tended to produce good or fortunate consequences. Hence it was employed as a charm at school by one boy who wished well for another, in order to deprecate some punishment which both might tremble to have incurred the infliction of. At a card-table I have also caught some superstitious players sitting crosslegged with a view of bringing good luck."

In the Athenian Oracle, ii. 424, a charm is defined to be “ form of words or letters, repeated or written, whereby strange things are pretended to be done, beyond the ordinary power of Nature."

Andrews, in his continuation of Dr. Henry's History of Great Britain, p. 383, quoting Scot's Discovery of Witchcraft, says :

“ The stories which our facetious author relates of ridiculous charms, which by help of credulity operated wonders, are extremely laughable. In one of them a poor woman is commemorated who cured all diseases by muttering a certain form of words over the party afflicted; for which service she always received one penny and a loaf of bread. At length,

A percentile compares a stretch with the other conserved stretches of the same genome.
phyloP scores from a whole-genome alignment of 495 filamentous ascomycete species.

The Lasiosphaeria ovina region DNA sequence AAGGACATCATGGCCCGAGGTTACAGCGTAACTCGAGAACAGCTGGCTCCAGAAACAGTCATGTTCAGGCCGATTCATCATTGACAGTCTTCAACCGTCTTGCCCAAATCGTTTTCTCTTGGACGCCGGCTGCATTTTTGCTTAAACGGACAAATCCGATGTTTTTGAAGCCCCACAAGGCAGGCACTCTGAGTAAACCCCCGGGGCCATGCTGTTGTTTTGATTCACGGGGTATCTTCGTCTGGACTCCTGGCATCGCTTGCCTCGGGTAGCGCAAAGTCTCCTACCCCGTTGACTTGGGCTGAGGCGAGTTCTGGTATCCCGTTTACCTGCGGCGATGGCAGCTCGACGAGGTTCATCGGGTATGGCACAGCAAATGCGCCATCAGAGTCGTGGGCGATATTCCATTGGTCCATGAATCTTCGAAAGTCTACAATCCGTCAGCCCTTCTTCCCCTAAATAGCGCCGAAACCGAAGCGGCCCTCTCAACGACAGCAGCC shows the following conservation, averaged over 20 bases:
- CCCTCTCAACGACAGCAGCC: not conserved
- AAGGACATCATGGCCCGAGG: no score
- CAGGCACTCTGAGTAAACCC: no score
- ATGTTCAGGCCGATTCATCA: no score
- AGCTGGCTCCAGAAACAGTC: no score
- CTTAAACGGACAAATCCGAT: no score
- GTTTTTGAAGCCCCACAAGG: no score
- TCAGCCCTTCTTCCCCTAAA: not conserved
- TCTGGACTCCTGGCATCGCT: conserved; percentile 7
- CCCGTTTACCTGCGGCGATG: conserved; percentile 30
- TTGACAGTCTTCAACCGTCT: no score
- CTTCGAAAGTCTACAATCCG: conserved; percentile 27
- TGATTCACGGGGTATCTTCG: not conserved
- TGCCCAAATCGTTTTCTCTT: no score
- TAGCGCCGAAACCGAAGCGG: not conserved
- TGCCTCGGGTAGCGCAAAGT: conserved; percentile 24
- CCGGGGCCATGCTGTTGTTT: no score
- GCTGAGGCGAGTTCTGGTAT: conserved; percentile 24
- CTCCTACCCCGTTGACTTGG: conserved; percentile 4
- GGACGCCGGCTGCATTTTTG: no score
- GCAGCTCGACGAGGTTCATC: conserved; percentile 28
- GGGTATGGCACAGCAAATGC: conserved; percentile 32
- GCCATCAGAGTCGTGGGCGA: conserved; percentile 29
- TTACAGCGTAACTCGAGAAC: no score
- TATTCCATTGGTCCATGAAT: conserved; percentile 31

, terrified by menaces of flames both in this world and the next, she owned that her whole conjuration consisted in these potent lines, which she always repeated in a low voice near the head of her patient :

“ Thy loaf in my hand,

And thy penny in my purse,
Thou art never the better-

And I-am never the worse.” In the Works of John Heiwood, newlie imprinted, 1598, I find the following charm :

“I claw'd her by the backe in way of a charme,

To do me not the more good, but the lesse harme." [The following is extracted from Henslowe's Diary, in the library of Dulwich College, temp. Elizabeth :

To know wher a thinge is that is stolen :- Take vergine waxe and write upon yt 'Jasper + Melchisor + Balthasar +;' and put yt under his head to whome the good partayneth, and he shall knowe in his sleape wher the thinge is become.” See a curious collection of rural charms in Halliwell's Popular Rhymes, pp. 206-14.



SPITTLE, among the ancients, was esteemed a charm against all kinds of fascination : so Theocritus

Τοιάδε μυθιζοίσα, τρίς εις τον έπτυσε κόλπον-
“ Thrice on my breast I spit to guard me safe

From fascinating charms."!
“ See how old beldams expiations make: